Jay-Z can’t leave hip-hop alone. The game needs him and he needs the game. Thankfully he chooses to evolve with each turn.
With progression comes growing pains and he certainly suffered those throughout the bulk of his previous LP Magna Carta Holy Grail.
Reemerging from the other side of that experiment, the king of everything arrives with a lo-fi art project that peeks through its grey overtones.
The opener “Kill Jay Z” addresses his state of his marriage to Beyoncé while pondering life without his spouse.
He comes to the conclusion in the most savage way possible that he’s not going out like Future or more specifically Eric Benet.
Carter’s most compelling arguments revolve around social commentary that the black community must address from within.
“The Story of O.J.” hosts verses that should have been said some time ago by a breakthrough rapper.
The general public being what it is will most likely focus most of its attention of the album’s title track.
It’s the closest thing to a Lemonade response as this LP will provide. The soulful backdrop provides a mournful dose of sped-up samples that drag the man through the gutter.
The phrase “I apologize” rings out time and time again like a confession of the most shameful kind. The biggest risk taken is the manner in which the narcotic poet talks semi-directly to his children.
Despite all of his loot and fame, he dreads the day when he’ll have to explain the apparent threesome that sent his life into a tailspin to his kids.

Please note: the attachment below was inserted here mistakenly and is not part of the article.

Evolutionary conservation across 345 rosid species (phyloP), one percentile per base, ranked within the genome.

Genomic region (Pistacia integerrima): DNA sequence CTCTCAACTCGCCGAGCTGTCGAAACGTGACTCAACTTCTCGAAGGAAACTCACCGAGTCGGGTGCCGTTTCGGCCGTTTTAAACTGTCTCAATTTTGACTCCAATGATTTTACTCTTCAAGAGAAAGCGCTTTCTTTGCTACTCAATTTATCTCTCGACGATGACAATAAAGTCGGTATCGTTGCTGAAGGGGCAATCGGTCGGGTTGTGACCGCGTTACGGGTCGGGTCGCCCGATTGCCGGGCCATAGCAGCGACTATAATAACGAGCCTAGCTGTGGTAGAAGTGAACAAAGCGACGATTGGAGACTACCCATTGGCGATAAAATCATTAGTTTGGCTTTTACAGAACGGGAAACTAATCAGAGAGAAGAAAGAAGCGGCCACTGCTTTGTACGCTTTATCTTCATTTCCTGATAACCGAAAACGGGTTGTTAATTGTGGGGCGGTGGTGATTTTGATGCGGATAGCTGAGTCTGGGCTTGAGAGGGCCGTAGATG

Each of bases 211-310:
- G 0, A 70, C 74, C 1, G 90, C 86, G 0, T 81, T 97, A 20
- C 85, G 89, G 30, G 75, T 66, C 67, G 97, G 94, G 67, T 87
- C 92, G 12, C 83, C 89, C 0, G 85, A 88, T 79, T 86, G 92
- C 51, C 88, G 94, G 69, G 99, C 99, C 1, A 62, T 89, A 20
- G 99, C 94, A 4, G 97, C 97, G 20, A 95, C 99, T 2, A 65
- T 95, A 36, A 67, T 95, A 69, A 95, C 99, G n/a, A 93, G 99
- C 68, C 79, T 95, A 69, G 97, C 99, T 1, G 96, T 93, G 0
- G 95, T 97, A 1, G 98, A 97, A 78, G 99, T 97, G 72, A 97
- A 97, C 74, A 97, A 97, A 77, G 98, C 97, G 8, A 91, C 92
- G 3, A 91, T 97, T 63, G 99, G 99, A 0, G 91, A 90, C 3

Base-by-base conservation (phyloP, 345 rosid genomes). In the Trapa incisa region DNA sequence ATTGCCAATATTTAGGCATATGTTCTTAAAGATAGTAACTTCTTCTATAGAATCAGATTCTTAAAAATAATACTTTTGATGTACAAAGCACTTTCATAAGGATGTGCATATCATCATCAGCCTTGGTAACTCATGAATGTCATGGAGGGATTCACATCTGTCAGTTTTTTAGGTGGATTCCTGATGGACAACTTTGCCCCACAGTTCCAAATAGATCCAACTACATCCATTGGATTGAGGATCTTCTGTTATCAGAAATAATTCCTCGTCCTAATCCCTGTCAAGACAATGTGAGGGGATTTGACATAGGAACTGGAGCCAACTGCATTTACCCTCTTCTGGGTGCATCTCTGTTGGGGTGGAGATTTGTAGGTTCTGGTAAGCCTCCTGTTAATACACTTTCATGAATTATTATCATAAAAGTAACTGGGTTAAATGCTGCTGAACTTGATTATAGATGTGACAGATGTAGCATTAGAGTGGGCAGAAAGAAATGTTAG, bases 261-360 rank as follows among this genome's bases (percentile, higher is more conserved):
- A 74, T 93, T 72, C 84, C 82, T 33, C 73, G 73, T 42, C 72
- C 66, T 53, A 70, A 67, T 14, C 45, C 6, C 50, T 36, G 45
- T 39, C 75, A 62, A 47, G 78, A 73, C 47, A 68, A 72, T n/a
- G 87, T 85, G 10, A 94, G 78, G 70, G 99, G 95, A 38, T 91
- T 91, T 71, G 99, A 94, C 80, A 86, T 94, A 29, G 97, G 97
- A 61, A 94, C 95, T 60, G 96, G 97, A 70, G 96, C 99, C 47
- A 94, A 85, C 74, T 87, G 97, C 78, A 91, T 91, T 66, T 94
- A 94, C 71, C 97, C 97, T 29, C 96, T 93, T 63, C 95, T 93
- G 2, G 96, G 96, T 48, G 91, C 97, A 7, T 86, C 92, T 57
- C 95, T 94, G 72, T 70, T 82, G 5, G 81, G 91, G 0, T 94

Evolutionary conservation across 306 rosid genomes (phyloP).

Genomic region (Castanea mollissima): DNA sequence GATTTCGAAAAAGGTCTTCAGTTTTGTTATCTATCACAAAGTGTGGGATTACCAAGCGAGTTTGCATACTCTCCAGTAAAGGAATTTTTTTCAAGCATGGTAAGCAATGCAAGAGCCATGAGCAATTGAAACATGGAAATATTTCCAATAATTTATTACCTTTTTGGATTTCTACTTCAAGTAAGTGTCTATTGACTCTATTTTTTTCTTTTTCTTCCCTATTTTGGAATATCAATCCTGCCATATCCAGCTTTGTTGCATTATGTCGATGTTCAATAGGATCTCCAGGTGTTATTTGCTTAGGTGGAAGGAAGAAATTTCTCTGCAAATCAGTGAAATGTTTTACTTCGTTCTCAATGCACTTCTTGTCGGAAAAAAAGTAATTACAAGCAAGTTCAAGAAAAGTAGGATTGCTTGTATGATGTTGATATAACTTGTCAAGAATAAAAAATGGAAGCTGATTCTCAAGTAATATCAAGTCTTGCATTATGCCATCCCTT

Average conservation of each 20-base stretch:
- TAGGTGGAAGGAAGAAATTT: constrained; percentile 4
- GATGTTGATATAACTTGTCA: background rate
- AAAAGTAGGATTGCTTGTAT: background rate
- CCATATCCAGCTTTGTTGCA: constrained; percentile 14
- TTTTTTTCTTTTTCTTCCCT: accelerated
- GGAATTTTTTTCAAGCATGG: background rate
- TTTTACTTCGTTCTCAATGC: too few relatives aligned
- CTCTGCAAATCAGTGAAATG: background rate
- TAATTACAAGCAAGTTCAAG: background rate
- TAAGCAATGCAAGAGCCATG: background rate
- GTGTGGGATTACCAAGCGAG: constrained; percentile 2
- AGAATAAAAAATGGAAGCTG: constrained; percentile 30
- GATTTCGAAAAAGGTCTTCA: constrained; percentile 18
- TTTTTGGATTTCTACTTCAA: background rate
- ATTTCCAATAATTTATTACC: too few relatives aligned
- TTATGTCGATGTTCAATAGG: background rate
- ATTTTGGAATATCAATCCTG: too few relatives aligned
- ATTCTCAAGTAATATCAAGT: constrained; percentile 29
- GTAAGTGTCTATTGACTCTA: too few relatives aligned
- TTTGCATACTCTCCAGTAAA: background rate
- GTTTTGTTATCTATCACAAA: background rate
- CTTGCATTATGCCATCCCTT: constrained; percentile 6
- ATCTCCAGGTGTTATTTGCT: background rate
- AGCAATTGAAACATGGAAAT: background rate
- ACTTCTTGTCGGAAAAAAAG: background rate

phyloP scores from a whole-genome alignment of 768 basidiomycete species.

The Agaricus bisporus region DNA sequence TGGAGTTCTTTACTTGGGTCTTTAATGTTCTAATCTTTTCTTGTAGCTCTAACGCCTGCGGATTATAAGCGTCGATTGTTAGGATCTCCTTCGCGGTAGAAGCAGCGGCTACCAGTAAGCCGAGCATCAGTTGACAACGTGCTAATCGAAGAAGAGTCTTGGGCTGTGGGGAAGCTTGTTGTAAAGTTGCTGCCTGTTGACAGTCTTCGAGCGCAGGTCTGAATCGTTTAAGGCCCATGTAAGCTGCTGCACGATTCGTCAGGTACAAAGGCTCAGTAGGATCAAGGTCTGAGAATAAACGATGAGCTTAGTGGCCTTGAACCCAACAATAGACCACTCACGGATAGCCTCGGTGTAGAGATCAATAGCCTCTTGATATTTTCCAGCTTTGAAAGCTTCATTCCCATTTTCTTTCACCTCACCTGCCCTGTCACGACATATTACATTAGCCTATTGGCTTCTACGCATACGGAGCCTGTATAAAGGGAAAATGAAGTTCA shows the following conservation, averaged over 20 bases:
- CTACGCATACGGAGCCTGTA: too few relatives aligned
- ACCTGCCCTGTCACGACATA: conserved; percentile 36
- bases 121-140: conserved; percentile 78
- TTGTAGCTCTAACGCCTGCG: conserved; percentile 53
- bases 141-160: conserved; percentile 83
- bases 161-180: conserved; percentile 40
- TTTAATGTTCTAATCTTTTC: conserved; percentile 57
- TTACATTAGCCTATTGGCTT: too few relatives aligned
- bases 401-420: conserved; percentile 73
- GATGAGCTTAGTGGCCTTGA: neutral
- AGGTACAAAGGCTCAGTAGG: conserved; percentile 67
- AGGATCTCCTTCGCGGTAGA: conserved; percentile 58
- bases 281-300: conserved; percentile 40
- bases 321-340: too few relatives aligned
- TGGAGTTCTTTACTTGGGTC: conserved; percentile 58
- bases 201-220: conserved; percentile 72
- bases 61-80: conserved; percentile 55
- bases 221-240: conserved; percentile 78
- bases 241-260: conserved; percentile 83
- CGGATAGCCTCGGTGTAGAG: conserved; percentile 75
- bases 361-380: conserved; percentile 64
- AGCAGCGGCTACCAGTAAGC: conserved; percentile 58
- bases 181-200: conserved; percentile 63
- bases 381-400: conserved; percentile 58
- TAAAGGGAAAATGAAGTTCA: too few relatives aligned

It’s a risky turn-of-events, but is it that surprising? Jay –Z has been prone to previous moments of clarity such as “Song Cry.”
The guests are limited to Frank Ocean, Damian Marley and Carter’s mother. Jay-Z has always been at his most inspired when he takes matters into his own hands.
The verbal push and pull on “Moonlight” is Jay Z nearly succumbing to the flow of a mumble rapper. There will be the young bloods that scream ‘old heads are stealing our style.’
In case of accident, please break glass and use the album’s sarcasm hammer.
Musically driven by the sonic general No I.D., 4:44 is a gut-wrenching journey through a plethora of inward and outward emotions.
When the final notes of “Legacy” trail off, a better understanding is had of who Jay-Z is today. While not a classic in the vein of his previous classics, 4:44 made good on its promise to stay personal, artistic and upfront about the issues that Roc Nation leader has taken on in other projects.